Publisher: punctum books
Subject: Social Sciences
Added to DOAB on : 2019-06-12 09:24:37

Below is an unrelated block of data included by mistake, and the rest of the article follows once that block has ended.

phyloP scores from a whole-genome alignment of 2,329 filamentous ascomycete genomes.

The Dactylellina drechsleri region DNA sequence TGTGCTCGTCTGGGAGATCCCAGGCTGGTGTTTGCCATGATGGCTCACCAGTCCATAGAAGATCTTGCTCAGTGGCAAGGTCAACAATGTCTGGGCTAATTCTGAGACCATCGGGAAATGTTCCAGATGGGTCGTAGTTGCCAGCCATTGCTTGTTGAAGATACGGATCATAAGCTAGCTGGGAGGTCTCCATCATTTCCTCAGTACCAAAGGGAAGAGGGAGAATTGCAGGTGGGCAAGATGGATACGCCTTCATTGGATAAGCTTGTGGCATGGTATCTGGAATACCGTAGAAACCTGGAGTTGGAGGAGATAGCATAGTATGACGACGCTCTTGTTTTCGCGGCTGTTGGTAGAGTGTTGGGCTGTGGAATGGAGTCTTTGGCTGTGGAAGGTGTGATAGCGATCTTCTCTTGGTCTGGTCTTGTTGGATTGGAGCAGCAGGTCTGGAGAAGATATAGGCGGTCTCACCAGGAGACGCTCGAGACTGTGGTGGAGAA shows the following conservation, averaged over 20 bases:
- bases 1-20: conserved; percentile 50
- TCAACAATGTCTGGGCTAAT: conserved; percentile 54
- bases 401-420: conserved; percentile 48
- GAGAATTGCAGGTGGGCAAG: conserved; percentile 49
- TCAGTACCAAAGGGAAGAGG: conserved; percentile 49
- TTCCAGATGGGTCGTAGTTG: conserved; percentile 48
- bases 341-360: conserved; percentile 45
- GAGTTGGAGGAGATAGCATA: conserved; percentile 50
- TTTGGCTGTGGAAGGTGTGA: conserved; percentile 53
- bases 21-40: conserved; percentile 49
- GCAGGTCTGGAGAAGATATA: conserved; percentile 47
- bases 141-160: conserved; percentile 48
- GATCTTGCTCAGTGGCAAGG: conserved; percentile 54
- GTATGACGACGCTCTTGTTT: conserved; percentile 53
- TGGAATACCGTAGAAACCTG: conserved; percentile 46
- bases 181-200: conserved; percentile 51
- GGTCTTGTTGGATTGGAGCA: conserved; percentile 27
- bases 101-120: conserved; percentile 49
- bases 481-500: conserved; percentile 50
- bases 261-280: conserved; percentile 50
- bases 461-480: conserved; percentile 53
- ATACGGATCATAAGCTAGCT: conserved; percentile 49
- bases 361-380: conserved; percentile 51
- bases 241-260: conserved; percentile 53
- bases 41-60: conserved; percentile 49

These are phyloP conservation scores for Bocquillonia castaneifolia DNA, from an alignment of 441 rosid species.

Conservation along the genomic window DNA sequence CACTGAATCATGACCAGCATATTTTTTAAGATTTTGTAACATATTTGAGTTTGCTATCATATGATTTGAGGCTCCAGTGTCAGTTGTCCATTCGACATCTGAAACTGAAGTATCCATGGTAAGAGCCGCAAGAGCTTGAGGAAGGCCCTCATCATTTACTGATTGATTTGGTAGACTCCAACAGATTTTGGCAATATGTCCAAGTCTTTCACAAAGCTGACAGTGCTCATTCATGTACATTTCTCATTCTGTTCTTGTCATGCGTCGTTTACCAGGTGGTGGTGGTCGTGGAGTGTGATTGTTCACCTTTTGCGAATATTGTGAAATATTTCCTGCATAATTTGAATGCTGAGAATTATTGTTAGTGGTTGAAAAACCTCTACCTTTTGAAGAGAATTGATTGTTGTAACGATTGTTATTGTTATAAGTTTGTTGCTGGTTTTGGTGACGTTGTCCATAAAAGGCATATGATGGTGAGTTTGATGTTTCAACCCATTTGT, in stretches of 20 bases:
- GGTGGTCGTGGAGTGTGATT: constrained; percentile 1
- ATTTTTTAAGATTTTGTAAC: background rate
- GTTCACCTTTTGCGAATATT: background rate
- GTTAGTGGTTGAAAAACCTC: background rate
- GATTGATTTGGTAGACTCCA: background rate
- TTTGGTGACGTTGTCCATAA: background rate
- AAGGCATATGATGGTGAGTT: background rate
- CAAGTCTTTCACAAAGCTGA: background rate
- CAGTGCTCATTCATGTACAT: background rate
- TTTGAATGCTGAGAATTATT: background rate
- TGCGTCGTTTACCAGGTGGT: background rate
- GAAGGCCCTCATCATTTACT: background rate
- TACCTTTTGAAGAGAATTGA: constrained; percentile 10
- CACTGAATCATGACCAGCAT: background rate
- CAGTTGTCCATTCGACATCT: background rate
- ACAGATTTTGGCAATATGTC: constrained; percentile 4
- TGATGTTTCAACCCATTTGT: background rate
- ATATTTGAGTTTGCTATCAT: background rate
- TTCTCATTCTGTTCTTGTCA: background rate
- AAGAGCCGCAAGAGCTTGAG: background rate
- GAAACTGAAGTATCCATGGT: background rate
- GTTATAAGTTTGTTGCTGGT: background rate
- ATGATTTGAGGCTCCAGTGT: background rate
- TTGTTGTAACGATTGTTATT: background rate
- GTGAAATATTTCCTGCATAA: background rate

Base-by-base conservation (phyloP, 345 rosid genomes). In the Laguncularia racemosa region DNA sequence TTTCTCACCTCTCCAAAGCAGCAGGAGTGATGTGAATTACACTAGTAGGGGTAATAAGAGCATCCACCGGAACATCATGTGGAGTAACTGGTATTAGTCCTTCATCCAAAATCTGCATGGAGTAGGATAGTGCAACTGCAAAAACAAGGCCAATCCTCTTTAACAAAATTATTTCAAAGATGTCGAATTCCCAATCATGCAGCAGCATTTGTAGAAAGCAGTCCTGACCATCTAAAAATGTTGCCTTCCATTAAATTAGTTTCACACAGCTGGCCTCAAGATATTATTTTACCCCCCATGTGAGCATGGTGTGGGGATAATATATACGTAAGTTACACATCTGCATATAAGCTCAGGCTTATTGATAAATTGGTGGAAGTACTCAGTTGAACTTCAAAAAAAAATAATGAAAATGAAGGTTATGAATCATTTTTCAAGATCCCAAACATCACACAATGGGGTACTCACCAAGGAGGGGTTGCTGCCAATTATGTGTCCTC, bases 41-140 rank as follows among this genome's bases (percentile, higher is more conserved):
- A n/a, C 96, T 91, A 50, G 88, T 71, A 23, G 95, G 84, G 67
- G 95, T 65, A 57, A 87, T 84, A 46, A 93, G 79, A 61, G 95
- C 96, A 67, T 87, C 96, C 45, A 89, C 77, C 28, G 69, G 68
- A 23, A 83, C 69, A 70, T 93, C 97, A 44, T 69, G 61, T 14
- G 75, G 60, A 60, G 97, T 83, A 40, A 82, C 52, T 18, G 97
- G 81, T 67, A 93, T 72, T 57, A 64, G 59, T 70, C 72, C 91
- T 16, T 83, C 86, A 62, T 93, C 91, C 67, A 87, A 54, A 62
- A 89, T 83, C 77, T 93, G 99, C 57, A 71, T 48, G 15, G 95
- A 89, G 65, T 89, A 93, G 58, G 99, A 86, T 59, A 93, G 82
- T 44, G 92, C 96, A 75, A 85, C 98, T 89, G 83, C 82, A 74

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Do opposites attract? Is desire lack? These assumptions have become so much a part of the ways in which we conceive desire that they are rarely questioned. Yet, what do they say about how homosexuality — a desire for the same — is viewed in our culture? This book takes as its starting point the absence of a suitable theory of homosexual desire, a theory not predicated on such heterological assumptions. It is an investigation into how such assumptions acquired meaning within homosexual discourse, and as such is offered as an interruption within the hegemony of desire. As such, homosexual desire constitutes the biggest challenge to Western binaric thinking in that it dissolves the sacred distinctions between Same/Other, Desire/Identification, subject/object, male/female. Homotopia? (composed in 1997 but not published until now) investigates the development of a homosexual discourse at the end of the nineteenth century and the beginning of the twentieth century, and reveals how that discourse worked within heterosexualized models of desire. Andre Gide’s Corydon, Edward Carpenter’s The Intermediate Sex, and John Addington Symond’s A Problem in Modern Ethics are all pseudo-scientific texts written by non-medical men of letters, and were, in their time, highly influential on the emerging homosexual discourse. The fourth text, the twenty-odd pages of Marcel Proust’s novel A la recherché de temps perdu usually referred to as ‘La Race maudite,’ is the most problematic, in that it appeared under the guise of fiction. But Proust originally planned this ‘essay-within-a-novel’ to be published separately. In it, he offers a pseudo-scientific theory of male-male love. These four texts were published between the years 1891 and 1924, an historical moment when the concept of a distinct homosexual identity took shape within a medicalized discourse centered on essential identity traits and characteristics, and they all work within the rubric of science, contributing to a discourse which saw the human race divided into two distinct categories: heterosexuals and homosexuals. How did this division come about, and what were its effects? How was this discourse sustained, and how were the meanings it produced received? For men whose erotic interest was exclusively in other men, what did it mean to see oneself and one’s desires as the outcome of biology rather than moral lapse?